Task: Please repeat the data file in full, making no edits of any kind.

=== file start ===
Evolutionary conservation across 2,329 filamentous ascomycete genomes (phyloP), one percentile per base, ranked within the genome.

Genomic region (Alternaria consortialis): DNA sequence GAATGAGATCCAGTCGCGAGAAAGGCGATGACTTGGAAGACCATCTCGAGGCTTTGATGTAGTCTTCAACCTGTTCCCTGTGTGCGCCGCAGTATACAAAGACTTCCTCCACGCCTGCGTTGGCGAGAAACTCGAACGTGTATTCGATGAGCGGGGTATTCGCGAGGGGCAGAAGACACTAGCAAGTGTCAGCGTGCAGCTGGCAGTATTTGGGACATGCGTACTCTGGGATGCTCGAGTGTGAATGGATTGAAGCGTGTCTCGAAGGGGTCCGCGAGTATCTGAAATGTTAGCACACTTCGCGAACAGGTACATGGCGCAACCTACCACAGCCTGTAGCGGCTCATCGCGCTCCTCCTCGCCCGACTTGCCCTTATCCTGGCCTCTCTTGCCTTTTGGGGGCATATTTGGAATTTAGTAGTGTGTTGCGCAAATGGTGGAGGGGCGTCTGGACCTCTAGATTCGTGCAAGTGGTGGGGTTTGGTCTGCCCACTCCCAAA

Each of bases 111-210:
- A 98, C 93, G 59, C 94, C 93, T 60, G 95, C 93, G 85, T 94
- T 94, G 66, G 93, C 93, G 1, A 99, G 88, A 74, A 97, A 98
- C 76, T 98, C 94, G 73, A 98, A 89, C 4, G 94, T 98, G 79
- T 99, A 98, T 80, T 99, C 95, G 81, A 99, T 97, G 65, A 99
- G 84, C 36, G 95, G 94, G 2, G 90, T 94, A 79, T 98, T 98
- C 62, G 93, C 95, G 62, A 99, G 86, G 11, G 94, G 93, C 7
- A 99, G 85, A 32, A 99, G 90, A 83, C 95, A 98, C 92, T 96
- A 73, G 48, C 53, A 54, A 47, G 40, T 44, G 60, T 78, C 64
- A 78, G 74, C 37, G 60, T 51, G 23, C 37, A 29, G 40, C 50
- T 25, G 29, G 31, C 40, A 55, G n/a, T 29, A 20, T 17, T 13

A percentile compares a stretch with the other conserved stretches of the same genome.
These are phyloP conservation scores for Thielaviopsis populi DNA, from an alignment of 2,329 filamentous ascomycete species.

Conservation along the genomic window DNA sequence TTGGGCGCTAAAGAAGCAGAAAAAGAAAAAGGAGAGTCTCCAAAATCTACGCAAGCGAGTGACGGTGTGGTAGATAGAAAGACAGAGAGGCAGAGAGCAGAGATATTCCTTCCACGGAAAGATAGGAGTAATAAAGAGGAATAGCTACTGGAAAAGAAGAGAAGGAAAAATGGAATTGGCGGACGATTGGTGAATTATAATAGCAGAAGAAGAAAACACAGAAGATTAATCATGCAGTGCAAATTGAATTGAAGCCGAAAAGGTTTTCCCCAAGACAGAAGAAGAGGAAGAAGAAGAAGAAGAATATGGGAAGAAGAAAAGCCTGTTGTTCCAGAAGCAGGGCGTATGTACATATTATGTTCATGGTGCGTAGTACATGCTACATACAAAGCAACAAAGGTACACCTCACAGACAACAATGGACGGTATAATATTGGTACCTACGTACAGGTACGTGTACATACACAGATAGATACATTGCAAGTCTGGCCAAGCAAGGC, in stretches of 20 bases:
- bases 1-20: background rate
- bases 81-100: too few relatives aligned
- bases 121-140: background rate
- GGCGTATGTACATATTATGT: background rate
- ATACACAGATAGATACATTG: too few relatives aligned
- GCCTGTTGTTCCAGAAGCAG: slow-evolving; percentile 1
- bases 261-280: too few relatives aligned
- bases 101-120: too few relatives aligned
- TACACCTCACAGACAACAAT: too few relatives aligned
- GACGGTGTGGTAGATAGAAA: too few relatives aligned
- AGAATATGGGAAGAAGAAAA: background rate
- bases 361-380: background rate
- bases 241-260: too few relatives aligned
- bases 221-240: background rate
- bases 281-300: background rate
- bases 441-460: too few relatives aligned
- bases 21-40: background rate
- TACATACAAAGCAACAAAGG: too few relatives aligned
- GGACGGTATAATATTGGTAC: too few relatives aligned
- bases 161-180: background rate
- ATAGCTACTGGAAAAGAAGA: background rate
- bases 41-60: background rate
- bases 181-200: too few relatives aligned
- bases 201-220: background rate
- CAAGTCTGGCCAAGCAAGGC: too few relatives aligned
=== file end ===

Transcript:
Evolutionary conservation across 2,329 filamentous ascomycete genomes (phyloP), one percentile per base, ranked within the genome.

Genomic region (Alternaria consortialis): DNA sequence GAATGAGATCCAGTCGCGAGAAAGGCGATGACTTGGAAGACCATCTCGAGGCTTTGATGTAGTCTTCAACCTGTTCCCTGTGTGCGCCGCAGTATACAAAGACTTCCTCCACGCCTGCGTTGGCGAGAAACTCGAACGTGTATTCGATGAGCGGGGTATTCGCGAGGGGCAGAAGACACTAGCAAGTGTCAGCGTGCAGCTGGCAGTATTTGGGACATGCGTACTCTGGGATGCTCGAGTGTGAATGGATTGAAGCGTGTCTCGAAGGGGTCCGCGAGTATCTGAAATGTTAGCACACTTCGCGAACAGGTACATGGCGCAACCTACCACAGCCTGTAGCGGCTCATCGCGCTCCTCCTCGCCCGACTTGCCCTTATCCTGGCCTCTCTTGCCTTTTGGGGGCATATTTGGAATTTAGTAGTGTGTTGCGCAAATGGTGGAGGGGCGTCTGGACCTCTAGATTCGTGCAAGTGGTGGGGTTTGGTCTGCCCACTCCCAAA

Each of bases 111-210:
- A 98, C 93, G 59, C 94, C 93, T 60, G 95, C 93, G 85, T 94
- T 94, G 66, G 93, C 93, G 1, A 99, G 88, A 74, A 97, A 98
- C 76, T 98, C 94, G 73, A 98, A 89, C 4, G 94, T 98, G 79
- T 99, A 98, T 80, T 99, C 95, G 81, A 99, T 97, G 65, A 99
- G 84, C 36, G 95, G 94, G 2, G 90, T 94, A 79, T 98, T 98
- C 62, G 93, C 95, G 62, A 99, G 86, G 11, G 94, G 93, C 7
- A 99, G 85, A 32, A 99, G 90, A 83, C 95, A 98, C 92, T 96
- A 73, G 48, C 53, A 54, A 47, G 40, T 44, G 60, T 78, C 64
- A 78, G 74, C 37, G 60, T 51, G 23, C 37, A 29, G 40, C 50
- T 25, G 29, G 31, C 40, A 55, G n/a, T 29, A 20, T 17, T 13

A percentile compares a stretch with the other conserved stretches of the same genome.
These are phyloP conservation scores for Thielaviopsis populi DNA, from an alignment of 2,329 filamentous ascomycete species.

Conservation along the genomic window DNA sequence TTGGGCGCTAAAGAAGCAGAAAAAGAAAAAGGAGAGTCTCCAAAATCTACGCAAGCGAGTGACGGTGTGGTAGATAGAAAGACAGAGAGGCAGAGAGCAGAGATATTCCTTCCACGGAAAGATAGGAGTAATAAAGAGGAATAGCTACTGGAAAAGAAGAGAAGGAAAAATGGAATTGGCGGACGATTGGTGAATTATAATAGCAGAAGAAGAAAACACAGAAGATTAATCATGCAGTGCAAATTGAATTGAAGCCGAAAAGGTTTTCCCCAAGACAGAAGAAGAGGAAGAAGAAGAAGAAGAATATGGGAAGAAGAAAAGCCTGTTGTTCCAGAAGCAGGGCGTATGTACATATTATGTTCATGGTGCGTAGTACATGCTACATACAAAGCAACAAAGGTACACCTCACAGACAACAATGGACGGTATAATATTGGTACCTACGTACAGGTACGTGTACATACACAGATAGATACATTGCAAGTCTGGCCAAGCAAGGC, in stretches of 20 bases:
- bases 1-20: background rate
- bases 81-100: too few relatives aligned
- bases 121-140: background rate
- GGCGTATGTACATATTATGT: background rate
- ATACACAGATAGATACATTG: too few relatives aligned
- GCCTGTTGTTCCAGAAGCAG: slow-evolving; percentile 1
- bases 261-280: too few relatives aligned
- bases 101-120: too few relatives aligned
- TACACCTCACAGACAACAAT: too few relatives aligned
- GACGGTGTGGTAGATAGAAA: too few relatives aligned
- AGAATATGGGAAGAAGAAAA: background rate
- bases 361-380: background rate
- bases 241-260: too few relatives aligned
- bases 221-240: background rate
- bases 281-300: background rate
- bases 441-460: too few relatives aligned
- bases 21-40: background rate
- TACATACAAAGCAACAAAGG: too few relatives aligned
- GGACGGTATAATATTGGTAC: too few relatives aligned
- bases 161-180: background rate
- ATAGCTACTGGAAAAGAAGA: background rate
- bases 41-60: background rate
- bases 181-200: too few relatives aligned
- bases 201-220: background rate
- CAAGTCTGGCCAAGCAAGGC: too few relatives aligned